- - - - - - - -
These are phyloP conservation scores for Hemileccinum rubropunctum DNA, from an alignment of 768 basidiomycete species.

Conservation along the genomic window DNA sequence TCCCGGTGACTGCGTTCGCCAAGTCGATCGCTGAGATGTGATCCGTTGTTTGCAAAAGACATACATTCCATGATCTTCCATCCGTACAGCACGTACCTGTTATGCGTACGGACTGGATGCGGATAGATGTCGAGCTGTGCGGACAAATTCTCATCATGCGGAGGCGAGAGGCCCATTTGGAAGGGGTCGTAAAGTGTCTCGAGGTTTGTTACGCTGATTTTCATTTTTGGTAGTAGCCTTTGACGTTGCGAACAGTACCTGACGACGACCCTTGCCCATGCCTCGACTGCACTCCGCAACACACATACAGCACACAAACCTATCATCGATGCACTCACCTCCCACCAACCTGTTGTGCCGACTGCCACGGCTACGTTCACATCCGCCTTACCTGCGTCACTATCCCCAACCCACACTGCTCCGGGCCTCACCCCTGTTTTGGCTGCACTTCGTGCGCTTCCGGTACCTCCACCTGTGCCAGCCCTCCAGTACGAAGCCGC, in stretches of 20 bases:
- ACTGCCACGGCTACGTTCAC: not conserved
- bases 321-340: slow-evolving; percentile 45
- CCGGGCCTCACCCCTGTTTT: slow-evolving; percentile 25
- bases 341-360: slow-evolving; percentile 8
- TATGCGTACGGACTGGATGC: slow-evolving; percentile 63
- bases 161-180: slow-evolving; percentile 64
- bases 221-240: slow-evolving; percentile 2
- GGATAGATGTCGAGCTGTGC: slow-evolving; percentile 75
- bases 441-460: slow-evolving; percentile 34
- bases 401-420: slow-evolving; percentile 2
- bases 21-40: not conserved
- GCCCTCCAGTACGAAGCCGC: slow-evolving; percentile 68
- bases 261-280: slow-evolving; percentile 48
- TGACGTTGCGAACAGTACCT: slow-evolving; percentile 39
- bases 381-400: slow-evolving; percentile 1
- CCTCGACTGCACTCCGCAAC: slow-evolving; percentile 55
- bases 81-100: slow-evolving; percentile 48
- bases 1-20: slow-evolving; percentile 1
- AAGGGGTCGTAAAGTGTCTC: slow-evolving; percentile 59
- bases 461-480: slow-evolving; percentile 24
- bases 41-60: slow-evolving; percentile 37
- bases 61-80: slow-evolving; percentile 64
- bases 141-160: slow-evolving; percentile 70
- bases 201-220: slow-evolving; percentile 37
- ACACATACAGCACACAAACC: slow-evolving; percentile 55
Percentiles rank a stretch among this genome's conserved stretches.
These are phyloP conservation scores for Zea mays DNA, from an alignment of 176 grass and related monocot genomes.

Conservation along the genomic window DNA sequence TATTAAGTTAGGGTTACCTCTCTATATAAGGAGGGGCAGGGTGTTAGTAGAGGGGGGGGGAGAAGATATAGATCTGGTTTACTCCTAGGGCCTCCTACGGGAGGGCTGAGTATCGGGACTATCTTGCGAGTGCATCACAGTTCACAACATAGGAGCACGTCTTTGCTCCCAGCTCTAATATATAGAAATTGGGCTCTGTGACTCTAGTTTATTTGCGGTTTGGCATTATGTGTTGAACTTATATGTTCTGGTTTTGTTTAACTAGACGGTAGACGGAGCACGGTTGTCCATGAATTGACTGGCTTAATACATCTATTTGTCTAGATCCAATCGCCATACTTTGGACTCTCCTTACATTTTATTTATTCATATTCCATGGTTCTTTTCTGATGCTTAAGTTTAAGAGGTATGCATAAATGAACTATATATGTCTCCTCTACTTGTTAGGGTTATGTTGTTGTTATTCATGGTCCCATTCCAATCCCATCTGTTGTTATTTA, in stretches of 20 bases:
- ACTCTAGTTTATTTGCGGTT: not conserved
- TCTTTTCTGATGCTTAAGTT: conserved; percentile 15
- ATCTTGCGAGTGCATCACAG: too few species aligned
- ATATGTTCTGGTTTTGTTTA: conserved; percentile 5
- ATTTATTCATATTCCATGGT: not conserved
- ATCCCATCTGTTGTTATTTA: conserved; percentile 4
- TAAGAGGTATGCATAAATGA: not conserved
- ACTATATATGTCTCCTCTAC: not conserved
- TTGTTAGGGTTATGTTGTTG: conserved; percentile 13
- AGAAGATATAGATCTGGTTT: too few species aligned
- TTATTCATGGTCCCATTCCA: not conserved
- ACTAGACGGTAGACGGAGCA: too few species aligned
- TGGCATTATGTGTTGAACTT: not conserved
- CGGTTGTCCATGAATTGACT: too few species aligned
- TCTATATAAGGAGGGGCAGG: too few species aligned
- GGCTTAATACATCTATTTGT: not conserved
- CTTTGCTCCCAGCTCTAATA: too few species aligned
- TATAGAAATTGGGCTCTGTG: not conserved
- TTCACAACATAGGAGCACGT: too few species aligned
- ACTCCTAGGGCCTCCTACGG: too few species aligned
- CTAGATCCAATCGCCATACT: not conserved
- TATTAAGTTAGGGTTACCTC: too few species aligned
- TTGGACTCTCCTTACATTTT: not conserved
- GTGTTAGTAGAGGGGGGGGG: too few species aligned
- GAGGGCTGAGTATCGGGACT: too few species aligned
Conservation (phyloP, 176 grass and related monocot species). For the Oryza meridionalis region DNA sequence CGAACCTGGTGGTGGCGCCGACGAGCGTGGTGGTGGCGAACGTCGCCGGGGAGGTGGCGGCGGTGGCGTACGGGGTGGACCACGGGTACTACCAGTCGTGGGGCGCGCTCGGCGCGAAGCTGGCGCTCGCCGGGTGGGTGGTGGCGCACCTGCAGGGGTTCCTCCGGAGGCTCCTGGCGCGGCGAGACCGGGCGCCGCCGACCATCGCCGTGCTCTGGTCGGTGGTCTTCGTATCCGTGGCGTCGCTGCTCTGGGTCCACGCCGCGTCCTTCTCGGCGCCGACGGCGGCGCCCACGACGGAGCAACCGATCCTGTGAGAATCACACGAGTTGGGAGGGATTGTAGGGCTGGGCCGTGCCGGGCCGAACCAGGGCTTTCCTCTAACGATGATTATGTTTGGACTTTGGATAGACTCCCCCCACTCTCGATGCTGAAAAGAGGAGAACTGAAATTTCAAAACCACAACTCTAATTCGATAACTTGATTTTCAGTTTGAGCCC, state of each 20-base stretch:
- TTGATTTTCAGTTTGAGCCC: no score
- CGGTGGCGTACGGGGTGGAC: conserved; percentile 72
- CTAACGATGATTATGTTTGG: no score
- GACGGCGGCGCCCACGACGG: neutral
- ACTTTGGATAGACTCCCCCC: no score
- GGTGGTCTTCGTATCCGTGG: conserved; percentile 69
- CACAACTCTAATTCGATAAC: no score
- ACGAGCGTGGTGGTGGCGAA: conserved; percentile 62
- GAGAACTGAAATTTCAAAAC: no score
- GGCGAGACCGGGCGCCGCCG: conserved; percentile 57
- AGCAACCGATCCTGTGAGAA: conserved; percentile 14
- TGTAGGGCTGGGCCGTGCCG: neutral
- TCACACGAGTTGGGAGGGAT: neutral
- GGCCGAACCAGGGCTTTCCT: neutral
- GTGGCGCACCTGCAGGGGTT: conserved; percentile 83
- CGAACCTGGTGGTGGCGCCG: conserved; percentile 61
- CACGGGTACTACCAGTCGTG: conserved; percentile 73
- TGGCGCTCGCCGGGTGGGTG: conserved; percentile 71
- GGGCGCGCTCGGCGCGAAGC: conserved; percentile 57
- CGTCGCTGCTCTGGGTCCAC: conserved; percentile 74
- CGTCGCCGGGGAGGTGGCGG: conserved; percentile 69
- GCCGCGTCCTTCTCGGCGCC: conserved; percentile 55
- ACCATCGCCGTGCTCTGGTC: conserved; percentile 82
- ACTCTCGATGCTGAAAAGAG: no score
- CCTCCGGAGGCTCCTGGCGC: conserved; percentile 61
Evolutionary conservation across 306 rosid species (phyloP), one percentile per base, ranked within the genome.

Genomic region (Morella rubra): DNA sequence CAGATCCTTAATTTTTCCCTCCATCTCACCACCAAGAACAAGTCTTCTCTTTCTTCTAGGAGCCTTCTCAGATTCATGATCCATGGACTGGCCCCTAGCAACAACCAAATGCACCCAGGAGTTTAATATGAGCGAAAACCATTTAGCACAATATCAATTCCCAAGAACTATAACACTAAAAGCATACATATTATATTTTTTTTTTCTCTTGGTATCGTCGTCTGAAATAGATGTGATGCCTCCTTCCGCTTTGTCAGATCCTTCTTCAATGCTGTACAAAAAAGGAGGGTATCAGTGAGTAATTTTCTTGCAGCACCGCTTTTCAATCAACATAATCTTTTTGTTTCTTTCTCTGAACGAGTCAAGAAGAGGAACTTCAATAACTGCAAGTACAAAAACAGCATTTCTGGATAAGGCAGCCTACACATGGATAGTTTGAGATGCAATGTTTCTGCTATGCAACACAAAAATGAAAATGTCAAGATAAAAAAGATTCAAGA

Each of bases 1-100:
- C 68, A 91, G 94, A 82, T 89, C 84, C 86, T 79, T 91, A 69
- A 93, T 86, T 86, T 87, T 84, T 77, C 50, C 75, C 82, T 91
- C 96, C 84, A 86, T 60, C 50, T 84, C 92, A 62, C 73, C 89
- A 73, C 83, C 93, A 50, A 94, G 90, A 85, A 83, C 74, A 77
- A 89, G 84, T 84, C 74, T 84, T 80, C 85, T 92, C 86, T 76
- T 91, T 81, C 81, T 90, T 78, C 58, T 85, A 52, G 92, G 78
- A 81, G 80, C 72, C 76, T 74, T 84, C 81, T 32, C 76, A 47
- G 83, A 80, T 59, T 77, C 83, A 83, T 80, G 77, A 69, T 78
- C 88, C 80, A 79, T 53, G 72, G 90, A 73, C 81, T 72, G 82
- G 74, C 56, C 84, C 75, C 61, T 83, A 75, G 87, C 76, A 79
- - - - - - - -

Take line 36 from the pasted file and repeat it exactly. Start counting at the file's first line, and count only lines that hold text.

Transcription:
- ATCCCATCTGTTGTTATTTA: conserved; percentile 4